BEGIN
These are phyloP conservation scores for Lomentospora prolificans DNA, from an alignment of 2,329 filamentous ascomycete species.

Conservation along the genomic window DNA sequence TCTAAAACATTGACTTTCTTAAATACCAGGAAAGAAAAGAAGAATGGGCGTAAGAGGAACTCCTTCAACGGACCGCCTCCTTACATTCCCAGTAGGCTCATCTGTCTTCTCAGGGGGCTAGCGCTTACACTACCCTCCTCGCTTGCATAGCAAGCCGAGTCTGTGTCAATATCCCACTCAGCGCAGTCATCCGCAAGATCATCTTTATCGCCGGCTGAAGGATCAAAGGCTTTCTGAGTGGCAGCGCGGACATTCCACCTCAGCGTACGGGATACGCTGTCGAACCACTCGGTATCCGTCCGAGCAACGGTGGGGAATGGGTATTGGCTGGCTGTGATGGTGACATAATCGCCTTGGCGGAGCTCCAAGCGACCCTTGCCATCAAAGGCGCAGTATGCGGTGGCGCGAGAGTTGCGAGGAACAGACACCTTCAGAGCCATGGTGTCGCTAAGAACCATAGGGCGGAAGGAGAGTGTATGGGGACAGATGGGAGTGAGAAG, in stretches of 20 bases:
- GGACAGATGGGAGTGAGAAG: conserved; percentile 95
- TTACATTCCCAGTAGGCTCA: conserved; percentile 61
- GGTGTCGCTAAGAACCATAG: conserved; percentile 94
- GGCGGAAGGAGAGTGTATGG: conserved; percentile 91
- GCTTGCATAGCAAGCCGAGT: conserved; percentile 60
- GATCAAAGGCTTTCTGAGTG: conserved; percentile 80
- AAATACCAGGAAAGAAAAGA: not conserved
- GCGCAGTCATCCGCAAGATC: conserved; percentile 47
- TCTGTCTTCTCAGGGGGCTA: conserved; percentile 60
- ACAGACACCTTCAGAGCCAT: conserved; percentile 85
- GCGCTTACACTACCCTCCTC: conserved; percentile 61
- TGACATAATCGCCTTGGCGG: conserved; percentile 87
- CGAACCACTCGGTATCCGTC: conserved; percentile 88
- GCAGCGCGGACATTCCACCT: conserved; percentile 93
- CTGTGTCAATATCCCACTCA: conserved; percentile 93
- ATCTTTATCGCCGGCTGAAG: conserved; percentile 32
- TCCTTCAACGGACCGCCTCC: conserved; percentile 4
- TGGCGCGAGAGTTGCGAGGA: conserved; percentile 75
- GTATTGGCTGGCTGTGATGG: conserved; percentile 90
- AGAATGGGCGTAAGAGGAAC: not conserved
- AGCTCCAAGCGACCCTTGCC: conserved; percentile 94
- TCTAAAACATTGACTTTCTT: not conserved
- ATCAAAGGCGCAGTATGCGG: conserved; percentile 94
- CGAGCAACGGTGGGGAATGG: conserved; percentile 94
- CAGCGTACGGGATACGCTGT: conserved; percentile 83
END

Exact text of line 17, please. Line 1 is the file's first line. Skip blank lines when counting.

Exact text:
- CTGTGTCAATATCCCACTCA: conserved; percentile 93